Economic uncertainty hurts legal aid program (Boston Globe)

Below is an excerpt from an October 6 interview, published by The Boston Globe, with Greater Boston Legal Services President Melissa Bayer Tearney.


Melissa Bayer Tearney, a partner at the Boston law firm Choate Hall & Stewart, was recently elected president of Greater Boston Legal Services for a three-year term. She has served on the board of the nonprofit legal services group for a decade and recently talked to Globe reporter Beth Healy about her new role and her goals for the organization.

What kinds of representation does Greater Boston Legal Services provide?

It’s a very wide range of services that touch all social issues that the community is very concerned about, including access to housing, which would be homelessness, evictions, work with the disabled, work with the elderly, work with the low-wage earner, work with unemployed, domestic violence victims. Immigration as well.

What’s the biggest challenge the group is facing?

The challenge in the next few years is increasing our philanthropic efforts beyond the legal community and to engage corporations in the city. I think, too, the challenge of trying to provide as many quality legal services to as many people as we possibly can, under very difficult financial situations.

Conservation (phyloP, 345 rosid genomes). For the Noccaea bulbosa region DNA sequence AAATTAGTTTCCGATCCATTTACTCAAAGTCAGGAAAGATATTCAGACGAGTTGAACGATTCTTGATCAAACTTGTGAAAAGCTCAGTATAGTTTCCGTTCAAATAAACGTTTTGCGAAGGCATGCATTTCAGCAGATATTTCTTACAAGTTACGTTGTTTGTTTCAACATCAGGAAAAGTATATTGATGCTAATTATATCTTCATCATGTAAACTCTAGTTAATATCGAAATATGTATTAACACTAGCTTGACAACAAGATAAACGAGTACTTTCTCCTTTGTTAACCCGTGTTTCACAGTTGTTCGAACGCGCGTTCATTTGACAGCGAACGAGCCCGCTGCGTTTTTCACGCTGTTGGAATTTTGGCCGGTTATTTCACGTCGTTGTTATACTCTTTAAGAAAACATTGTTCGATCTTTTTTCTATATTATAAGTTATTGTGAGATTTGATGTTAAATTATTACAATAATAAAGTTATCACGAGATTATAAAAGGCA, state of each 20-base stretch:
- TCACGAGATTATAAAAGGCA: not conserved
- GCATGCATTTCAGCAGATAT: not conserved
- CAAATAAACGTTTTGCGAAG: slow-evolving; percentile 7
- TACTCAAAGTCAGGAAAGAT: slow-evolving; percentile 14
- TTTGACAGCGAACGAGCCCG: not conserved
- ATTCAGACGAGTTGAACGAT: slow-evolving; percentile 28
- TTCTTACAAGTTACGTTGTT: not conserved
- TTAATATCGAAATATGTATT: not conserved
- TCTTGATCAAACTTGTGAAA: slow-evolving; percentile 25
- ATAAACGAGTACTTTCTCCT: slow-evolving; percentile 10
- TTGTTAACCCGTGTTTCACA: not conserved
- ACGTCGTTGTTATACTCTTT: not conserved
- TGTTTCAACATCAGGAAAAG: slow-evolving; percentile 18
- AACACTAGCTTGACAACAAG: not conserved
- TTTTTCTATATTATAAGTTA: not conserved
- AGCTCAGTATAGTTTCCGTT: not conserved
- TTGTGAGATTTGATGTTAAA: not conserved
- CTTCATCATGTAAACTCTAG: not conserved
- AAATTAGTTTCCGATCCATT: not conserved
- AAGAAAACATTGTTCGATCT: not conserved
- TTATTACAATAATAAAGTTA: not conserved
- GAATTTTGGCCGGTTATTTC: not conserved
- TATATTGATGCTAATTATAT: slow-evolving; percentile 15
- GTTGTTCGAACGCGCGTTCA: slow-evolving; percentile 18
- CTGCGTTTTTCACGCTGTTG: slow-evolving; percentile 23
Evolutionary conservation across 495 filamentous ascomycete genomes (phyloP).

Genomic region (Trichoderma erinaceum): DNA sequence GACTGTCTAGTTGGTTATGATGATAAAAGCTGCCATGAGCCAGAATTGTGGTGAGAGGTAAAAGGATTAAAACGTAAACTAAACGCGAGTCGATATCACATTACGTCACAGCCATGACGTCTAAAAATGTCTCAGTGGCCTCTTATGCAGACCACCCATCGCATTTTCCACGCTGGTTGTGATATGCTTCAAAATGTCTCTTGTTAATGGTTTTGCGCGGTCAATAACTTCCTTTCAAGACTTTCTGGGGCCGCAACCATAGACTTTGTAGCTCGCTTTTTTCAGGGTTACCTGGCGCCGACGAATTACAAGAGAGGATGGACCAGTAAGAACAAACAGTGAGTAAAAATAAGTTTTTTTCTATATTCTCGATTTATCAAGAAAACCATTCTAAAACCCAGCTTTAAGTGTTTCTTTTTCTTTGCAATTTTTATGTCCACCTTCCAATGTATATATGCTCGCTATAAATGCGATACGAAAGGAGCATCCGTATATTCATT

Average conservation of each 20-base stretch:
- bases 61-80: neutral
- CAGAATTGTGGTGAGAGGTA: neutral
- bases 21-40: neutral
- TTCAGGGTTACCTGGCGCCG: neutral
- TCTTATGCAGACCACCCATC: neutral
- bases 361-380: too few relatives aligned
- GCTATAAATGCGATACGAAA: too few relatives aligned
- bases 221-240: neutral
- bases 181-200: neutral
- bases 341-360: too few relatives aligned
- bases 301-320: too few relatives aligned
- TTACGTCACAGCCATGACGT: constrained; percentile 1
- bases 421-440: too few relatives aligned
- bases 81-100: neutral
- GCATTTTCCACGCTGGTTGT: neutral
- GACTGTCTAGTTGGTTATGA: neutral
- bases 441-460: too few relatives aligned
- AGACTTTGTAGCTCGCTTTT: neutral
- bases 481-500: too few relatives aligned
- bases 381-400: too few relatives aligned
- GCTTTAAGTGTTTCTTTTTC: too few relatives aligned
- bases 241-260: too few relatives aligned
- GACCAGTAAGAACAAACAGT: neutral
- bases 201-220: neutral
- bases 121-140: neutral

The group has been hit with financial difficulties since the recession, hasn’t it?

Yes, like all legal service agencies, they’ve been hit by budget cuts and by the economy more generally. And cuts from [federal] sequestration should come into effect starting in September. It’s been a very rocky four or five years.

Is it funded entirely with public money, or do you raise money from private donors?

One of the main components of fund-raising comes from the area law firms. Most contribute very generously.

One of the challenges is trying to diversify philanthropic efforts. Not only focusing on law firms but also focusing on other corporations to see if they’re willing to step up to support legal services. The agency is turning away 60 percent of clients that are coming, so there’s a huge need.

Read more at The Boston Globe.